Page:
Jerome never even so much as dreamed, that a time would come 
when the church would receive his translation for authentic scrip- 
ture. Since, therefore, our opponents ascribe this version to 
Jerome, and deem it to be commended by his authority, it is 
fair that in this question they should be ruled by the testimony 
and judgment of Jerome, and learn from Jerome himself that it 
is not authentic. 

The second argument. If this Latin edition were authentic, 
then the Latin church would have presently received it as authentic. 
The validity of the consequence may be perceived from the follow- 
ing consideration: — Jerome, as they say, translated the old Tes- 
tament, and corrected the new, at the request of Damasus. Where- 
fore, if he had made this Latin edition, and delivered it to the 
church with the intention that it should everywhere be esteemed 
authentic scripture in the Latin churches ; then it would have been 
forthwith received and approved by the judgment of the church 
and the order of the pontiff. But such was not the case. For 
in the time of pope Gregory, who lived in the Latin church more 
than two hundred years after Jerome, that version could not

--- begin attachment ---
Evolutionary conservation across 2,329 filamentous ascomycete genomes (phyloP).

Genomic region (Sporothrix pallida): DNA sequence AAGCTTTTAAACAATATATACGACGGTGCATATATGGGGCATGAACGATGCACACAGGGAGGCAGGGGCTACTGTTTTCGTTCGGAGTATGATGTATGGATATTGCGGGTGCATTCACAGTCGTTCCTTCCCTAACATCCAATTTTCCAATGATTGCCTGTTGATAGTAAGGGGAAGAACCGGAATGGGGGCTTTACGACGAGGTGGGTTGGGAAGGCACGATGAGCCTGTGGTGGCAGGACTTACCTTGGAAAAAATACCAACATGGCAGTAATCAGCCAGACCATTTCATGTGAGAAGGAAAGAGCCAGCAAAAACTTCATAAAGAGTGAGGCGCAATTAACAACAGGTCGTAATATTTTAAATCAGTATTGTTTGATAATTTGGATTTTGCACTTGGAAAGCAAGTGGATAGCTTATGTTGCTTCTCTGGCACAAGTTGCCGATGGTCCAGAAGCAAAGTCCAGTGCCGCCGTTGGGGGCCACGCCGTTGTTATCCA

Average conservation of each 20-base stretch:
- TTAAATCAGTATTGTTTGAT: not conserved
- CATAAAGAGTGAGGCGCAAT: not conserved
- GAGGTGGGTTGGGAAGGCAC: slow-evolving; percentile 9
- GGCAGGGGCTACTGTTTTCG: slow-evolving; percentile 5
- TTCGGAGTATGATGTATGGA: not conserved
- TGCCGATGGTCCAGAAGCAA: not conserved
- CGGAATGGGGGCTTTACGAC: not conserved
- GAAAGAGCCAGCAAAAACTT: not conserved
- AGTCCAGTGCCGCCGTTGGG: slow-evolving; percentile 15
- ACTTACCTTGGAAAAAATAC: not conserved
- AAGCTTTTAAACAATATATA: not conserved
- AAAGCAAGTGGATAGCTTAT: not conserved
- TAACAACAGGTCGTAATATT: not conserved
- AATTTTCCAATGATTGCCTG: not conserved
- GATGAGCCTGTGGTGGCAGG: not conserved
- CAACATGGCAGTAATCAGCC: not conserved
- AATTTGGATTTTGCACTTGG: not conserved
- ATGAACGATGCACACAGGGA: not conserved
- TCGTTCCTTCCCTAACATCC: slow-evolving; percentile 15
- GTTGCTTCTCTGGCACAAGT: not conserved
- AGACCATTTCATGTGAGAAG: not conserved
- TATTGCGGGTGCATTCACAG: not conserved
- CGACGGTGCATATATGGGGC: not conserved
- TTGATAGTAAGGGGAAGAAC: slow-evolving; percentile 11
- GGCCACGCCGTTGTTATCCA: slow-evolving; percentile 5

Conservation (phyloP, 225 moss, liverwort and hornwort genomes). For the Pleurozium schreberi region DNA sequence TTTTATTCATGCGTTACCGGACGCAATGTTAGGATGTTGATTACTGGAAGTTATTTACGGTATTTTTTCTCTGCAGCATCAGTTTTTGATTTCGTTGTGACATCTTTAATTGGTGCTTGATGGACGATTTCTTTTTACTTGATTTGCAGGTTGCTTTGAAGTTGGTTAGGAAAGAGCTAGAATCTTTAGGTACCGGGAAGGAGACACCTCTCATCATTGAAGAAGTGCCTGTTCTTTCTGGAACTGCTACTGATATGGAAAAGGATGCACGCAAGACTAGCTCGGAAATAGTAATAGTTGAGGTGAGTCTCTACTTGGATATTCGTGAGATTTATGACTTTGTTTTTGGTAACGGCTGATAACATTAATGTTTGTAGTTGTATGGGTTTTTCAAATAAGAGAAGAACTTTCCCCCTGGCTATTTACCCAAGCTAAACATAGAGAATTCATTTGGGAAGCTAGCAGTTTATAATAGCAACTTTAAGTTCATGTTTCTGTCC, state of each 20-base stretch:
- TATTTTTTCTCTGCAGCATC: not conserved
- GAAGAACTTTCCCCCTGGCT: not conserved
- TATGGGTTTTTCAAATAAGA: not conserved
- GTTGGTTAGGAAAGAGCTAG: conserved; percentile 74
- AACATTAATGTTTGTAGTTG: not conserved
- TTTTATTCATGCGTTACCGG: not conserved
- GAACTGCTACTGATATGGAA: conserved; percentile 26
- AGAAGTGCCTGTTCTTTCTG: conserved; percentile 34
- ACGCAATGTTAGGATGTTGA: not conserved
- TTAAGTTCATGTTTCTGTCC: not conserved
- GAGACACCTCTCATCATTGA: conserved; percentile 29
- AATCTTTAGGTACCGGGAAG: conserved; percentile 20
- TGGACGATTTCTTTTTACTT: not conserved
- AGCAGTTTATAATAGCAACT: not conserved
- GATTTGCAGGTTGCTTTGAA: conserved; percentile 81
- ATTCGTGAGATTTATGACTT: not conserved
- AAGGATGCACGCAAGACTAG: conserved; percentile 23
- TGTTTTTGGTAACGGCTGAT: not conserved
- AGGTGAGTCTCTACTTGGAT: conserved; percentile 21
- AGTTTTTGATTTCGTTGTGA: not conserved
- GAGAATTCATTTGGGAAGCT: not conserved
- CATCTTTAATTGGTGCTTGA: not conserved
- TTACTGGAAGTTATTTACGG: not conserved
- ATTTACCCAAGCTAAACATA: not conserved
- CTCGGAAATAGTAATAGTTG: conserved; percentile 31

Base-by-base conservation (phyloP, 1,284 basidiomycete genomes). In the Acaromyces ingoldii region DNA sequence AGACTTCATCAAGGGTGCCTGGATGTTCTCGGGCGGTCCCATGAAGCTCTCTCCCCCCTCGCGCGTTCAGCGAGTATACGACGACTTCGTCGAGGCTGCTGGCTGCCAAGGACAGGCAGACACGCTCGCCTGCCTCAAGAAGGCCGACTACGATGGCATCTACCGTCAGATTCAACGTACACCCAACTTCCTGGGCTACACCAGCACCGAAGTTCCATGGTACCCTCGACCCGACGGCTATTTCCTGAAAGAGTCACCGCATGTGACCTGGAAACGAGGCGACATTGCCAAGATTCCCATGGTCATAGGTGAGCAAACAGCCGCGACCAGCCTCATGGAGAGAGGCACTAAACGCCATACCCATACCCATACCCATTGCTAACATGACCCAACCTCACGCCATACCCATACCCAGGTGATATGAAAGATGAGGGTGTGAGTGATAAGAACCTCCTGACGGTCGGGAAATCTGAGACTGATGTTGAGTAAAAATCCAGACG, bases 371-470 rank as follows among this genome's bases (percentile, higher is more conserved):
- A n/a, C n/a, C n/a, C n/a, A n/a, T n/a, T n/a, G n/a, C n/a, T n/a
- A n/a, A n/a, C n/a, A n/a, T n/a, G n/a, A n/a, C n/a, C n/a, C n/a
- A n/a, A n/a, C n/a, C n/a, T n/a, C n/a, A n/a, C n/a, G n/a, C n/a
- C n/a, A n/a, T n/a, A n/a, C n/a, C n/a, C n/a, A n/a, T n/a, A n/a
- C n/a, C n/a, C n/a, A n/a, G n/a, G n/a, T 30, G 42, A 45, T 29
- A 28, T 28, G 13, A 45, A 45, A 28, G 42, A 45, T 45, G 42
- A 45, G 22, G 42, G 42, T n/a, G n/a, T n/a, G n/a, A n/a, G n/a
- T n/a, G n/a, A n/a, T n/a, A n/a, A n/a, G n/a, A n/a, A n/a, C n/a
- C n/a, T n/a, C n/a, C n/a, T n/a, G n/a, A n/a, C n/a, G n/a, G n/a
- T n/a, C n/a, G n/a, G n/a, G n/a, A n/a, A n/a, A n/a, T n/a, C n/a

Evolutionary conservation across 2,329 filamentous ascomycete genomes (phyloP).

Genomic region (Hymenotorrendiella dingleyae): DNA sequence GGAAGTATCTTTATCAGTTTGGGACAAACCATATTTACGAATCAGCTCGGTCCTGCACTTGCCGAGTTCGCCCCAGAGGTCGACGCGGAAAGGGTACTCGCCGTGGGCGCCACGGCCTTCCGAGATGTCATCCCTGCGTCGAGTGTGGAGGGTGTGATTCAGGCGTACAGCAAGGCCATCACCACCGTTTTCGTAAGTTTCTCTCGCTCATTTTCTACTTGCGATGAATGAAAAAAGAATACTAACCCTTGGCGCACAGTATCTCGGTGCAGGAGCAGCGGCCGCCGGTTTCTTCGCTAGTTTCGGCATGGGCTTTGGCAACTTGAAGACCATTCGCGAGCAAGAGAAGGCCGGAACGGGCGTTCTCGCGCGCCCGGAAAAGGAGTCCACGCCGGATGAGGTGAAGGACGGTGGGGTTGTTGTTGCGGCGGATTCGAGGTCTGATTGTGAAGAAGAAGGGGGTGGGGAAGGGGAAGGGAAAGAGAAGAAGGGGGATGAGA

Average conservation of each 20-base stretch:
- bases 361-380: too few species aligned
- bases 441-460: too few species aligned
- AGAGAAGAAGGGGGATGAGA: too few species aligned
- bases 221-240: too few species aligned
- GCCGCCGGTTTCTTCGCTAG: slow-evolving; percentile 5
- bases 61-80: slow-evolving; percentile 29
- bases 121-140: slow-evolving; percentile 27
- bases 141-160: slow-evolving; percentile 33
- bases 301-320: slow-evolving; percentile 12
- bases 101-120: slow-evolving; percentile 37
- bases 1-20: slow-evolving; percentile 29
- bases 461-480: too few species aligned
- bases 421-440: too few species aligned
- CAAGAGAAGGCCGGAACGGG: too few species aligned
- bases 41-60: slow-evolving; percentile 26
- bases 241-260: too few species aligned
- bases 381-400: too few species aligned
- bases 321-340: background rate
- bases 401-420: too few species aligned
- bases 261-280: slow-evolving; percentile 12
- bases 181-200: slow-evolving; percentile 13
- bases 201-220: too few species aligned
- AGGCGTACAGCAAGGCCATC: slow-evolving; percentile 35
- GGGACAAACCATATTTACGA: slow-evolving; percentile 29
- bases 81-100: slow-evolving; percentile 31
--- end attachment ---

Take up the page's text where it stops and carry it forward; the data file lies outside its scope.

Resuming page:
maintain exclusive sway, even in the Roman church, or be esteemed 
authentic, as is evident from Gregory's Preface to Job, c. v. If 
then it was neither published to serve as authentic, nor then held 
authentic when it was sounder and purer than it is at present, no 
one can, without extreme injustice, require us to reverence and 
follow it as authentic. 

The third argument, Jerome himself, whom these men make 
either the author or corrector of this edition, blames many things 
in it. Therefore he by no means deemed it authentic. The ante- 
cedent hath been proved by many previous testimonies; and the 
consequent needs no proof. For, if Jerome found and remarked 
many errors in this edition, it is certain that it could not have been 
regarded by him as either authentic or true. Now Jerome, in 
his Traditions upon Genesis and other books, shews many faults 
of this edition, which are still found in it. And, as to the answer